That being said, my five-year-old obviously noticed the new cool-weather additions to her wardrobe.  I know this because yesterday when she stepped off the school bus after spending a full day at kindergarten, she was wearing this:

You know you're seasonally premature when you beat Wal-Mart to the punch with a Christmas display.

Wow, do I ever love this kid.

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Fried Rice is an Invasive Species (and other thoughts on Chinese food)

Last week our family ordered Chinese take-out, and it struck me that I've never yet written about Chinese food on this blog.  Not once!

That's about to be rectified.

On mess:  Like taco night (another family favorite), Chinese take-out night excels in its mess-making capacity.  How, exactly, does fried rice end up underneath the toaster and scattered on the bathroom floor after a meal?  Does it attach itself to our clothing like burrs, traveling through the house like an invasive species?  Do my children pocket small handfuls of it, anticipating that they might need a stash of edible confetti?  How do cultures who subsist primarily on rice-based diets do this?

On water chestnuts:  You're either going to love or hate water chestnuts.  There's really no middle ground here.

On duck sauce:  If you order egg rolls but forget to request duck sauce, the entire meal will be tinged with disappointment.  Contrary to what your five-year-old will suggest, dipping your egg roll in sweet and sour sauce is just not the same.  (Besides, she's the kid who once combined chicken with grape jelly and declared it to be delicious, so you already know not to trust her.)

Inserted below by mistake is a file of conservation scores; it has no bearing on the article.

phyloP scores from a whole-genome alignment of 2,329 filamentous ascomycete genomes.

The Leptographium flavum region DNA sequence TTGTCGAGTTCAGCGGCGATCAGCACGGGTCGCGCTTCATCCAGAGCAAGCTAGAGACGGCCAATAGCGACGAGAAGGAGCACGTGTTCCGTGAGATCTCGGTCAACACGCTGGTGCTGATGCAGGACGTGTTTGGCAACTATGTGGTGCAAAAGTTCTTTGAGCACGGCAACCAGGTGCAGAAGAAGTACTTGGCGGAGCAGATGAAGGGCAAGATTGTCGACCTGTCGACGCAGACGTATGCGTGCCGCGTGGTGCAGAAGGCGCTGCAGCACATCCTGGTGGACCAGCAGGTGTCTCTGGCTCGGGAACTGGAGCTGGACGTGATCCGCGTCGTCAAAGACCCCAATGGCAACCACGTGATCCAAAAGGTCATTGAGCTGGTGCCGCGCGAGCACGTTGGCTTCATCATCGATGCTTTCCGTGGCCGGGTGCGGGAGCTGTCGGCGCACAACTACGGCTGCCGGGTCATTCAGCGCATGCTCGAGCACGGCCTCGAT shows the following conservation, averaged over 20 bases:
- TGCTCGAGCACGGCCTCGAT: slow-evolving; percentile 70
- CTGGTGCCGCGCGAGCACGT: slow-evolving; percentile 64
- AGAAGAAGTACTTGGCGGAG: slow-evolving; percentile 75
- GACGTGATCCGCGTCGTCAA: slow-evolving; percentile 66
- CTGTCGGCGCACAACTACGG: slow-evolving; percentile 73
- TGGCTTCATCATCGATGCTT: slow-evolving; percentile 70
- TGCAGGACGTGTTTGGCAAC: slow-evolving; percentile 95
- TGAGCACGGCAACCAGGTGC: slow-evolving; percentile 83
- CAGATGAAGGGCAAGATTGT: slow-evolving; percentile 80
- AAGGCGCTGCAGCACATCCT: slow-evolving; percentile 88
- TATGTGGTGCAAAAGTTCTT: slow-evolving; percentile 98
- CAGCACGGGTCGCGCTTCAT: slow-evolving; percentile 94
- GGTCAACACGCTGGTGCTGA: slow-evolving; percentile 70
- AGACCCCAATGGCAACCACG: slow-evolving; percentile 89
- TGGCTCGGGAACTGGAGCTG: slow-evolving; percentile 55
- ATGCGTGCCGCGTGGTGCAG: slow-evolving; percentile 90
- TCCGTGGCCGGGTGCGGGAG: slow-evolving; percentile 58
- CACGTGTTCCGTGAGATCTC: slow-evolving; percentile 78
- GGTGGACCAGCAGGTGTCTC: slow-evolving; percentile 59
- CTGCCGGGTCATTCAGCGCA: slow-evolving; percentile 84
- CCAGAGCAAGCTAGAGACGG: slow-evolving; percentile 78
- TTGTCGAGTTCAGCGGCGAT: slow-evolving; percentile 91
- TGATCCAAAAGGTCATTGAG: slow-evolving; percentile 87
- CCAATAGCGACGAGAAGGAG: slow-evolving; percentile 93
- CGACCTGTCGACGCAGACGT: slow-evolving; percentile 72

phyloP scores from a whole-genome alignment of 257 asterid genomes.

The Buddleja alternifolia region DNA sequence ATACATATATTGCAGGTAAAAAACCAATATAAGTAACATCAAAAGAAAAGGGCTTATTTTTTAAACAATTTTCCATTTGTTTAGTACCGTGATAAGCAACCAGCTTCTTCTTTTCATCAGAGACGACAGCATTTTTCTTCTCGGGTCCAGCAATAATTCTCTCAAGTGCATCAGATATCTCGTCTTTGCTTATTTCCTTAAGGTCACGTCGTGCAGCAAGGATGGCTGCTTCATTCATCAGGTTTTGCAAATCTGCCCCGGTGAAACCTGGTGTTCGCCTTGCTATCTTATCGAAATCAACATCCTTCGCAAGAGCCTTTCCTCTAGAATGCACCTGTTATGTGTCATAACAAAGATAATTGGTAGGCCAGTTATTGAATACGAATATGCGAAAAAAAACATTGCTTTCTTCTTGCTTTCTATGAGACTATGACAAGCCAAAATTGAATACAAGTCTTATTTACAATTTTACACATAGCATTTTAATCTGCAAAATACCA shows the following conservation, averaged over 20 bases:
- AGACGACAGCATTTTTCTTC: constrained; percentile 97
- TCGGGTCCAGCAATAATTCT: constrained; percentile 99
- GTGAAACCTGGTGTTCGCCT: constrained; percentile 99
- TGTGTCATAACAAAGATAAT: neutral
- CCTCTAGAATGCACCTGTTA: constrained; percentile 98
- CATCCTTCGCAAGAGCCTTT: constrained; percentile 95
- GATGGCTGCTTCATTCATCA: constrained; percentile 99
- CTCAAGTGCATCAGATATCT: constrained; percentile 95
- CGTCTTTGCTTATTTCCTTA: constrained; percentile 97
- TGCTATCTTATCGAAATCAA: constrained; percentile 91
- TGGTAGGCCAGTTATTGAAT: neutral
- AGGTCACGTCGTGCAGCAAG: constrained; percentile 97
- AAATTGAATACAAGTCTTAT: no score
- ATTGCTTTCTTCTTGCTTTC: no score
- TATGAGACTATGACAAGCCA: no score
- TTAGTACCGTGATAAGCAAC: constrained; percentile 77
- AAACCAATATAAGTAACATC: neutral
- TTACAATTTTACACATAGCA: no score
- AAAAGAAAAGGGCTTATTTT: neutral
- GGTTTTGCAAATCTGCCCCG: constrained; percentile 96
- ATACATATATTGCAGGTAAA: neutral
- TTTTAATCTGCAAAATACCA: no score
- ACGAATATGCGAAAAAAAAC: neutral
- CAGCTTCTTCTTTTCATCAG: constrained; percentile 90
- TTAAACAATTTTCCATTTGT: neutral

On leftover rice:  It's a given that you'll have an uneven entre-to-rice ratio, with the rice winning out.  I often pretend that I'll do something resourceful with that one tightly-packed extra container of white rice during an upcoming meal, but inevitably, it ends up migrating to the back of the refrigerator and getting pitched later in the week.

On fortune cookies:  Even if you're no longer hungry, you'll still eat the fortune cookie.  Even if you don't put credence in it, you'll still read the fortune.  Even if you can't pronounce the "Learn Chinese" phrase on the back of the fortune, you'll still try it out for your husband.

医药 Yīyào.  I just said medicine!  Medicine!

He won't be impressed.

On mess (again):  Despite the fact that you've swept multiple times, a week later a few rogue pieces of dried rice will still be congregating in a corner of your kitchen floor.  It's okay.  The sight of them just might spark a blog post.